Gamification theory and motivation. A literature review of e-government services with gamification elements

Gamification theory and motivation. A literature review of e-government services with gamification elements

Extract from Int. J. Electronic Government. Ruth S. Contreras-Espinosa and Alejandro Blanco are the authors. This post describes how to understand the principles of gamification, it is necessary to comprehend the sources of human motivation to later delve into the relationship of e-government services with gamification elements

Many democracies face breaches of communication between citizens and political representatives, resulting in low engagement in political decision making and public consultations. Gamification strategies can be implemented to generate constructive relationships and increase citizens’ motivation and participation by including positive experiences like achievements.

Gamification theory and motivation

Motivation. According to Hutter and Wijnhoven, to understand the principles of gamification, it is necessary to comprehend the sources of human motivation. Hutter suggest that the main rationale for participation is political interest. Wijnhoven expand on previous findings, and they found out that citizen motivation to participate depends on the type of project. Furthermore, they are more prone to participating in projects where they receive feedback on the results. This hypothesis is confirmed by subsequent studies, such as the survey carried out by Wirtz, which empirically found higher correlations between the perceived usefulness of the participation and the intention to collaborate through e-government services. This is directly related to the user experience, and some authors such as Hassenzahl (2008) analyse the two perspectives from the user´s point of view: how they feel about performing a specific task and how their needs are met.

Participation and obstacles. Goldfinch examined the relationship between trust, government, and political interest. Their empirical research revealed no relationship between citizen trust and political participation, but they found out that e-government communication stimulates political participation, as Hutter also concluded. However, even though citizens are intrinsically motivated to cooperate with public administrations, they may encounter several obstacles.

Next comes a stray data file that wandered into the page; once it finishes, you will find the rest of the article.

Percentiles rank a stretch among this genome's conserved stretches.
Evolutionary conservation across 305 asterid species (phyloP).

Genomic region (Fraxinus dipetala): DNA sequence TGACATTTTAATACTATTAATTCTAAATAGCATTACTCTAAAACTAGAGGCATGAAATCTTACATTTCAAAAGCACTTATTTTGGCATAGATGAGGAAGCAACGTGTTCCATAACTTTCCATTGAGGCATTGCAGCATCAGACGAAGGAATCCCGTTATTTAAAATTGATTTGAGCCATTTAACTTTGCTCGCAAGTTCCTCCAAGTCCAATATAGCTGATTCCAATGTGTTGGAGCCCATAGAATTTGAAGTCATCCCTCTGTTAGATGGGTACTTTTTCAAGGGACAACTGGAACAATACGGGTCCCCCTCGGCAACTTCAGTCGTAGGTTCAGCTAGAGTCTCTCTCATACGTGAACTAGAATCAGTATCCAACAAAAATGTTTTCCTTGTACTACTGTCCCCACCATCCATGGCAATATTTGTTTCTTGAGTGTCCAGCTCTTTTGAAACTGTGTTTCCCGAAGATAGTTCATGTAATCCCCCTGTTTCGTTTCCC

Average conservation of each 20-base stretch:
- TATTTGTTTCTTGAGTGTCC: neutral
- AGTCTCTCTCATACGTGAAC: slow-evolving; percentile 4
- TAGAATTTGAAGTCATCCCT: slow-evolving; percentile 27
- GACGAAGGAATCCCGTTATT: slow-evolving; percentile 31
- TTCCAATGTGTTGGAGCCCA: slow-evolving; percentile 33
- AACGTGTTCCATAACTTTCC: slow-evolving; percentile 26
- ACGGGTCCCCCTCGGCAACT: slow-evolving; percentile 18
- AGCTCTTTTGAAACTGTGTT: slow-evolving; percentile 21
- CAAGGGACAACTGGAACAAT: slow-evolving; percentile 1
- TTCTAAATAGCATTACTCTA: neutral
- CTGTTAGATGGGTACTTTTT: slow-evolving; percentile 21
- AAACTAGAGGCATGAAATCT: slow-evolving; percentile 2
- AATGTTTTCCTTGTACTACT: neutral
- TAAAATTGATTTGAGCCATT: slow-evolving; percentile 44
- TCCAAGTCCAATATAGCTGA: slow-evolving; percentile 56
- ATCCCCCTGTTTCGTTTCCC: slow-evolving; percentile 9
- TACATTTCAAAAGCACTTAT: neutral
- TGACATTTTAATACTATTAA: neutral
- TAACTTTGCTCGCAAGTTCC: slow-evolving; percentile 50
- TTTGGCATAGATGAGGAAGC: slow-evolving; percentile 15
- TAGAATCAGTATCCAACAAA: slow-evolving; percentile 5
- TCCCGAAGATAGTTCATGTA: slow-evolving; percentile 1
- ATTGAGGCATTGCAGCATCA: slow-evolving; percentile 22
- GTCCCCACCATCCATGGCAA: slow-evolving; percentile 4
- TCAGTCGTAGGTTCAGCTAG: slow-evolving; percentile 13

User’s motivation

Intrinsic and extrinsic motivation. User motivation can be divided into two distinct categories according to their origin: intrinsic and extrinsic motivation. Recent studies analyse these two concepts in connection with the current issue of gamification (Wirtz and Göttel, 2016; Zichermann and Cunningham, 2011; Fadel et al., 2014). 

Challenges. Zichermann and Cunningham (2011) indicate that intrinsic motivation is achieved through activities that generate challenges or are enjoyable. On the other hand, extrinsic motivation is only achieved through rewards, either of a material nature, such as gifts, access to exclusive areas or discounts; or virtual items, like exclusive badges that lead to a distinctive status within and across communities or that contribute to earning special recognition in different social networks. 

There are several models (Vallerand and Ratelle, 2002; Kim et al., 2015) that connect the type of motivation (intrinsic and extrinsic) with various categories of rewards and recognition.

Gamification Models

Frameworks. There are several models that connect the type of motivation (intrinsic and extrinsic) with various categories of rewards and recognition. Several frameworks and models take the opportunity to exploit the motivation factors through the creation of the necessary game elements. Hunicke (2004) created the most widely known framework, the Mechanics-Dynamics-Aesthetics (MDA)

Another well-known framework is the Six Steps to Gamification or The Six D’s by Werbach and Hunter (2012). It counts with the following elements: (1) define the objectives that you want to achieve, (2) delineate the target behaviours that you expect from the users, (3) describe your players´ profile (interest, what drives them), (4) devise activity loops (the process that the users have to follow), (5) don’t forget the fun (think what make your users return) and (6) deploy the appropriate tools (how the interaction will be measured, score systems, badge assignations, etc). 

User Types Hexad Scale. Marczewski (2013) proposed a framework called GAME, with a more straightforward methodology and four components. This methodology evolved into the RAMPS motivation model and, later, into the User Types Hexad Scale, which is used to identify the types of users

Marczewski, A. (2015). User Types. In Even Ninja Monkeys Like to Play: Gamification, Game Thinking and Motivational Design (1st ed., pp. 65-80). CreateSpace Independent Publishing Platform. ISBN-10: 1514745666 ISBN-13: 978-1514745663

Later, Chou (2015) proposed the Octalysis framework, which focuses on human design rather than functional design and finally the Gamification Model Canvas, elaborated by Jiménez (2013), and based on the Business Model Canvas, became another important, flexible and agile tool. that allows to represent in a single page all the necessary elements, tasks and expected results of the gamified environment. Great model to open the next article.

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